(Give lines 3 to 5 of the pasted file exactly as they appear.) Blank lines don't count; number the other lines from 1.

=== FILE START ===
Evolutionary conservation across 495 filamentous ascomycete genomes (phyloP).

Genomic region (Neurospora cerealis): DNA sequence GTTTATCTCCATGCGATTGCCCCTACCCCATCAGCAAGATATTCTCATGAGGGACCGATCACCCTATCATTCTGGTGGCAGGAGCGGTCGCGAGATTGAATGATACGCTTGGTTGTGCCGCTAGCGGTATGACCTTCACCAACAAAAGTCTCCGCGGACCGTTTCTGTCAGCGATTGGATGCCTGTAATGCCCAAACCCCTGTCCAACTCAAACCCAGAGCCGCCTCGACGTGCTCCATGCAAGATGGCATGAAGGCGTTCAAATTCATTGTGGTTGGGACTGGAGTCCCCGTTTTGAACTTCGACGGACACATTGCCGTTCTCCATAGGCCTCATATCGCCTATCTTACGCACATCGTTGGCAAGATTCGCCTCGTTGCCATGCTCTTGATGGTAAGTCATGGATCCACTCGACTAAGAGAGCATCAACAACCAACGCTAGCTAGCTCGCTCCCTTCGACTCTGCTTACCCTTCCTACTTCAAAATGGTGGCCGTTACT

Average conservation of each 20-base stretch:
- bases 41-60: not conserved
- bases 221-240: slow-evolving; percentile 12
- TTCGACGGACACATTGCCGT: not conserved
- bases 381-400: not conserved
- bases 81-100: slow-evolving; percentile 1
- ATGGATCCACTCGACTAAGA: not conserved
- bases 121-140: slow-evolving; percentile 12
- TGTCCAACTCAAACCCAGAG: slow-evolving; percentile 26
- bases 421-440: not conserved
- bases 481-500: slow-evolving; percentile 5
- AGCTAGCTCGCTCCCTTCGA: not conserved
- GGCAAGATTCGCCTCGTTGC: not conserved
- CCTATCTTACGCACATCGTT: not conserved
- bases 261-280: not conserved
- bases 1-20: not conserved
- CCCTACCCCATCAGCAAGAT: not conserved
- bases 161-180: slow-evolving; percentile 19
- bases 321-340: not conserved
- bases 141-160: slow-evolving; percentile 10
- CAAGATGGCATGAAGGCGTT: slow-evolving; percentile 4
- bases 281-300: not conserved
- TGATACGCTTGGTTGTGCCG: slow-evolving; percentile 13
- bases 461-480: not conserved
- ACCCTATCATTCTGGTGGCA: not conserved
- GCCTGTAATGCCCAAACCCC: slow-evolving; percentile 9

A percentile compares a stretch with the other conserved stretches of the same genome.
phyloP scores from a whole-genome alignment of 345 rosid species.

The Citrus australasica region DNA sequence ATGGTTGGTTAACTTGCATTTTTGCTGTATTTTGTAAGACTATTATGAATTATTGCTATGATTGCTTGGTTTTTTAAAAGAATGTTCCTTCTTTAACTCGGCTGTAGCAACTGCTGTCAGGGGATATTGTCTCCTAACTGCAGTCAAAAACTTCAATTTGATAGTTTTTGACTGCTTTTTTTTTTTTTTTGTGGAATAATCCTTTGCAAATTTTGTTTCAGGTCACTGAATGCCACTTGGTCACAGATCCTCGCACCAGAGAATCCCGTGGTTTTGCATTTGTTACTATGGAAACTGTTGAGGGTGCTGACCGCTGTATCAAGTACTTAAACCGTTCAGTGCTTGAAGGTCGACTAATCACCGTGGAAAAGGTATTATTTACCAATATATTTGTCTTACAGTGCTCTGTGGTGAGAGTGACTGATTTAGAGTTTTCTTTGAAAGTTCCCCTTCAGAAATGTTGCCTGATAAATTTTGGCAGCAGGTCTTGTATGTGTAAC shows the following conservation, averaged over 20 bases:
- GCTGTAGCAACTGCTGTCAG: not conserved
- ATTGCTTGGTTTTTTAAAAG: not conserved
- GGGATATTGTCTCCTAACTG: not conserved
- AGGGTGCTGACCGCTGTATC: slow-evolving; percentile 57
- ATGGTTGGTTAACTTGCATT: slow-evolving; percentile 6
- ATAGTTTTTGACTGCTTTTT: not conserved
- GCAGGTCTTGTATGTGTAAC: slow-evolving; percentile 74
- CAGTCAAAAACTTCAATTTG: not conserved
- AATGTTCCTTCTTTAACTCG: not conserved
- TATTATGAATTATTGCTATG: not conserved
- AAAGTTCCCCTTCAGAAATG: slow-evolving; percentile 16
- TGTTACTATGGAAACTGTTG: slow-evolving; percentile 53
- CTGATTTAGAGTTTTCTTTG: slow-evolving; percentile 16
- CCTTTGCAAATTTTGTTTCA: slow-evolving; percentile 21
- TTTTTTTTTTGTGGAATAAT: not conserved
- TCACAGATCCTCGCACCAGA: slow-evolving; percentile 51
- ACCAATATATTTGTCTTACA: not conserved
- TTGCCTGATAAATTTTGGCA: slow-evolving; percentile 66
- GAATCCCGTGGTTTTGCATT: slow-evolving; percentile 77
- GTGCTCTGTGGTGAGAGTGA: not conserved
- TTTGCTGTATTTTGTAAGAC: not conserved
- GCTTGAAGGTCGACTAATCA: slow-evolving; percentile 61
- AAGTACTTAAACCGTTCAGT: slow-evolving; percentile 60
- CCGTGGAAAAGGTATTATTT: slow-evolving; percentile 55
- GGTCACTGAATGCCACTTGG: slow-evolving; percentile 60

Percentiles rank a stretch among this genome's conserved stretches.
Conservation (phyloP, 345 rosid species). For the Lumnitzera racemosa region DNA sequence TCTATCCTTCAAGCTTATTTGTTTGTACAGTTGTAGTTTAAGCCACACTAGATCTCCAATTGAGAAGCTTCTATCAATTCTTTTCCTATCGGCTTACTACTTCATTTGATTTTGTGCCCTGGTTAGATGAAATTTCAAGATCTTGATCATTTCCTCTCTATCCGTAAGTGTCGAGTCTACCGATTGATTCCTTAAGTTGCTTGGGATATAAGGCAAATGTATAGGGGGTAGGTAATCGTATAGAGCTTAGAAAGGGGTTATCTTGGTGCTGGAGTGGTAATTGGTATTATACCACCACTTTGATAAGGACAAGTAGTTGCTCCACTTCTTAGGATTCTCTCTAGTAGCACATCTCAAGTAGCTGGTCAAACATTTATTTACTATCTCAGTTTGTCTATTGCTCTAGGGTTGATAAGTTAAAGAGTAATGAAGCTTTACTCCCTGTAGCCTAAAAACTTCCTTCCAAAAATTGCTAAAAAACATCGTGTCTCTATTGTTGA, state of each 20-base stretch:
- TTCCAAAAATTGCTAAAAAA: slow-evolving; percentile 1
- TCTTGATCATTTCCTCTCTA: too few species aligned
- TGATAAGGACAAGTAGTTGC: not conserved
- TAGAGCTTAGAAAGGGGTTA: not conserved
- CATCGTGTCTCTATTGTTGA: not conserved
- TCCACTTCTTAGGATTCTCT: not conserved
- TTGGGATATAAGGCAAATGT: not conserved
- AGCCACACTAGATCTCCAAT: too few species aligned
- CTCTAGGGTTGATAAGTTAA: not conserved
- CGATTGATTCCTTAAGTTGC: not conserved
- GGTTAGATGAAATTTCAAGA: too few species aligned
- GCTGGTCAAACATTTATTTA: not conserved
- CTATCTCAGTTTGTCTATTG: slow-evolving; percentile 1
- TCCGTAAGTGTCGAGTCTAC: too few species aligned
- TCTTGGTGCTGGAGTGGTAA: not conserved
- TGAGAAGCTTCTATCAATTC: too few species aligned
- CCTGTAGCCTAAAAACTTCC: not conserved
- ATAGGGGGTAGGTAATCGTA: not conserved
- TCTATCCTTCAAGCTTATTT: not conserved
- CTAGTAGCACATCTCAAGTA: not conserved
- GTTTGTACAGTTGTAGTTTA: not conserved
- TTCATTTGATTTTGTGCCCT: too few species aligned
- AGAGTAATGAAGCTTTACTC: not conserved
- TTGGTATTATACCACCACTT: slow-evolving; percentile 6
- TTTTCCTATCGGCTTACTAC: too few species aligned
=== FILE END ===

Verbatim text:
Average conservation of each 20-base stretch:
- bases 41-60: not conserved
- bases 221-240: slow-evolving; percentile 12